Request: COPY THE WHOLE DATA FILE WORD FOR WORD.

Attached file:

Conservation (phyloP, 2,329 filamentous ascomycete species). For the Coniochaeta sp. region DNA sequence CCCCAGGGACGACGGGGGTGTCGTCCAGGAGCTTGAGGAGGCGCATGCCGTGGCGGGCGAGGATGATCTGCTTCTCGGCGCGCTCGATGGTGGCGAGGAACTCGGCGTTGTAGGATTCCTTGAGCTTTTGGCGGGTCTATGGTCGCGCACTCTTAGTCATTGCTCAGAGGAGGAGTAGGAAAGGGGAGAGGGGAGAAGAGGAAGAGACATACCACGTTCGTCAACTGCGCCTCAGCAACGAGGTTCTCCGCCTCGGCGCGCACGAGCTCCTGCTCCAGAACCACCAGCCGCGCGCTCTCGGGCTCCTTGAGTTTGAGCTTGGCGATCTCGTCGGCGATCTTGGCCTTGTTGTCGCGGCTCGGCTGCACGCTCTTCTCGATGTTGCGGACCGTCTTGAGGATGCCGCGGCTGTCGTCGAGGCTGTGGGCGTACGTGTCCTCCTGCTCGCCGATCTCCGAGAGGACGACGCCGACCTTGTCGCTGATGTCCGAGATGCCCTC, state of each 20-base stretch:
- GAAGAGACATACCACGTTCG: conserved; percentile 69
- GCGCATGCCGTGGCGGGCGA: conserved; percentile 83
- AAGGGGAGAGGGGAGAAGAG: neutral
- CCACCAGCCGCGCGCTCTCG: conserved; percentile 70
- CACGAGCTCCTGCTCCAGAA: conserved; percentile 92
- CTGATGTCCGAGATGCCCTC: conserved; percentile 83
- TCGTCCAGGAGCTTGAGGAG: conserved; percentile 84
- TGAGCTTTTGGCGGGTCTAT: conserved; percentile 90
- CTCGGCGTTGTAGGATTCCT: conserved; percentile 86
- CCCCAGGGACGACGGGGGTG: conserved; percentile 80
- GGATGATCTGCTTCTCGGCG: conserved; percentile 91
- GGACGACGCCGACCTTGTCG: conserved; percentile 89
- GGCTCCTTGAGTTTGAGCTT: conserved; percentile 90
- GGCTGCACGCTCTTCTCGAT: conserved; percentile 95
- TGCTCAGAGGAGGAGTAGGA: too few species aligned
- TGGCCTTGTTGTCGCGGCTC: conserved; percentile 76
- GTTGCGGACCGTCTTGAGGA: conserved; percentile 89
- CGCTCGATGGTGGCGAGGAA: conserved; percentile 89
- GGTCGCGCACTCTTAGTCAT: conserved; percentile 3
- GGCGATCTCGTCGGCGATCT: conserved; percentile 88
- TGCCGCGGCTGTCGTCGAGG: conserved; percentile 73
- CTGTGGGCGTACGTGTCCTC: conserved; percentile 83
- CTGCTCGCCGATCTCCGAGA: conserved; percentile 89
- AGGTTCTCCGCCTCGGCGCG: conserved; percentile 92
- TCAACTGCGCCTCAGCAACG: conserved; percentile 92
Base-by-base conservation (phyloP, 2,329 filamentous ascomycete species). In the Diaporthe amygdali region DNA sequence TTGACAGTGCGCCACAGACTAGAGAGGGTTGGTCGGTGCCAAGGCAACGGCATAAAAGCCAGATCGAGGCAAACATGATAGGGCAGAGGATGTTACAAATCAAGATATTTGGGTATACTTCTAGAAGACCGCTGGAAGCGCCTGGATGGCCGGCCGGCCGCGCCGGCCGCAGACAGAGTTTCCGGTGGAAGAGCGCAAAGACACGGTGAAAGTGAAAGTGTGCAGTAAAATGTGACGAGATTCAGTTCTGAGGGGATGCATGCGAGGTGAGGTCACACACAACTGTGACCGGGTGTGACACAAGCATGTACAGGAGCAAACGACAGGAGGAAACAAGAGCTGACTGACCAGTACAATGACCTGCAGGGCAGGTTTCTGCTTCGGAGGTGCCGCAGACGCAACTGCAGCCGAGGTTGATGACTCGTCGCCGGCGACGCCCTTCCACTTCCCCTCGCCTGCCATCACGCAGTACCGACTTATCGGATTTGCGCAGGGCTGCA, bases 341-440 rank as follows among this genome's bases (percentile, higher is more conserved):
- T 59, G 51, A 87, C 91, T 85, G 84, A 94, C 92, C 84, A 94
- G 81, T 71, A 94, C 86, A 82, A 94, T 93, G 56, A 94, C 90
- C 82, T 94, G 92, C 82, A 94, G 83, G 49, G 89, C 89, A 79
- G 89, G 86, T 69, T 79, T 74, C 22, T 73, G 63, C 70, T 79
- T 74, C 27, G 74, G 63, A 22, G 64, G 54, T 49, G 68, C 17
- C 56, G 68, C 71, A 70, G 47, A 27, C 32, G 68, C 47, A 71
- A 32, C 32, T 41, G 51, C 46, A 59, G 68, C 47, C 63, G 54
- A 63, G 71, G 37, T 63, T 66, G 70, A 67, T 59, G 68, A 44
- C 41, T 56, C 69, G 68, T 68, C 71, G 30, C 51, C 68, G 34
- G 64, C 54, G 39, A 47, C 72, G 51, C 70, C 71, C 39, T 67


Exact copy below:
Conservation (phyloP, 2,329 filamentous ascomycete species). For the Coniochaeta sp. region DNA sequence CCCCAGGGACGACGGGGGTGTCGTCCAGGAGCTTGAGGAGGCGCATGCCGTGGCGGGCGAGGATGATCTGCTTCTCGGCGCGCTCGATGGTGGCGAGGAACTCGGCGTTGTAGGATTCCTTGAGCTTTTGGCGGGTCTATGGTCGCGCACTCTTAGTCATTGCTCAGAGGAGGAGTAGGAAAGGGGAGAGGGGAGAAGAGGAAGAGACATACCACGTTCGTCAACTGCGCCTCAGCAACGAGGTTCTCCGCCTCGGCGCGCACGAGCTCCTGCTCCAGAACCACCAGCCGCGCGCTCTCGGGCTCCTTGAGTTTGAGCTTGGCGATCTCGTCGGCGATCTTGGCCTTGTTGTCGCGGCTCGGCTGCACGCTCTTCTCGATGTTGCGGACCGTCTTGAGGATGCCGCGGCTGTCGTCGAGGCTGTGGGCGTACGTGTCCTCCTGCTCGCCGATCTCCGAGAGGACGACGCCGACCTTGTCGCTGATGTCCGAGATGCCCTC, state of each 20-base stretch:
- GAAGAGACATACCACGTTCG: conserved; percentile 69
- GCGCATGCCGTGGCGGGCGA: conserved; percentile 83
- AAGGGGAGAGGGGAGAAGAG: neutral
- CCACCAGCCGCGCGCTCTCG: conserved; percentile 70
- CACGAGCTCCTGCTCCAGAA: conserved; percentile 92
- CTGATGTCCGAGATGCCCTC: conserved; percentile 83
- TCGTCCAGGAGCTTGAGGAG: conserved; percentile 84
- TGAGCTTTTGGCGGGTCTAT: conserved; percentile 90
- CTCGGCGTTGTAGGATTCCT: conserved; percentile 86
- CCCCAGGGACGACGGGGGTG: conserved; percentile 80
- GGATGATCTGCTTCTCGGCG: conserved; percentile 91
- GGACGACGCCGACCTTGTCG: conserved; percentile 89
- GGCTCCTTGAGTTTGAGCTT: conserved; percentile 90
- GGCTGCACGCTCTTCTCGAT: conserved; percentile 95
- TGCTCAGAGGAGGAGTAGGA: too few species aligned
- TGGCCTTGTTGTCGCGGCTC: conserved; percentile 76
- GTTGCGGACCGTCTTGAGGA: conserved; percentile 89
- CGCTCGATGGTGGCGAGGAA: conserved; percentile 89
- GGTCGCGCACTCTTAGTCAT: conserved; percentile 3
- GGCGATCTCGTCGGCGATCT: conserved; percentile 88
- TGCCGCGGCTGTCGTCGAGG: conserved; percentile 73
- CTGTGGGCGTACGTGTCCTC: conserved; percentile 83
- CTGCTCGCCGATCTCCGAGA: conserved; percentile 89
- AGGTTCTCCGCCTCGGCGCG: conserved; percentile 92
- TCAACTGCGCCTCAGCAACG: conserved; percentile 92
Base-by-base conservation (phyloP, 2,329 filamentous ascomycete species). In the Diaporthe amygdali region DNA sequence TTGACAGTGCGCCACAGACTAGAGAGGGTTGGTCGGTGCCAAGGCAACGGCATAAAAGCCAGATCGAGGCAAACATGATAGGGCAGAGGATGTTACAAATCAAGATATTTGGGTATACTTCTAGAAGACCGCTGGAAGCGCCTGGATGGCCGGCCGGCCGCGCCGGCCGCAGACAGAGTTTCCGGTGGAAGAGCGCAAAGACACGGTGAAAGTGAAAGTGTGCAGTAAAATGTGACGAGATTCAGTTCTGAGGGGATGCATGCGAGGTGAGGTCACACACAACTGTGACCGGGTGTGACACAAGCATGTACAGGAGCAAACGACAGGAGGAAACAAGAGCTGACTGACCAGTACAATGACCTGCAGGGCAGGTTTCTGCTTCGGAGGTGCCGCAGACGCAACTGCAGCCGAGGTTGATGACTCGTCGCCGGCGACGCCCTTCCACTTCCCCTCGCCTGCCATCACGCAGTACCGACTTATCGGATTTGCGCAGGGCTGCA, bases 341-440 rank as follows among this genome's bases (percentile, higher is more conserved):
- T 59, G 51, A 87, C 91, T 85, G 84, A 94, C 92, C 84, A 94
- G 81, T 71, A 94, C 86, A 82, A 94, T 93, G 56, A 94, C 90
- C 82, T 94, G 92, C 82, A 94, G 83, G 49, G 89, C 89, A 79
- G 89, G 86, T 69, T 79, T 74, C 22, T 73, G 63, C 70, T 79
- T 74, C 27, G 74, G 63, A 22, G 64, G 54, T 49, G 68, C 17
- C 56, G 68, C 71, A 70, G 47, A 27, C 32, G 68, C 47, A 71
- A 32, C 32, T 41, G 51, C 46, A 59, G 68, C 47, C 63, G 54
- A 63, G 71, G 37, T 63, T 66, G 70, A 67, T 59, G 68, A 44
- C 41, T 56, C 69, G 68, T 68, C 71, G 30, C 51, C 68, G 34
- G 64, C 54, G 39, A 47, C 72, G 51, C 70, C 71, C 39, T 67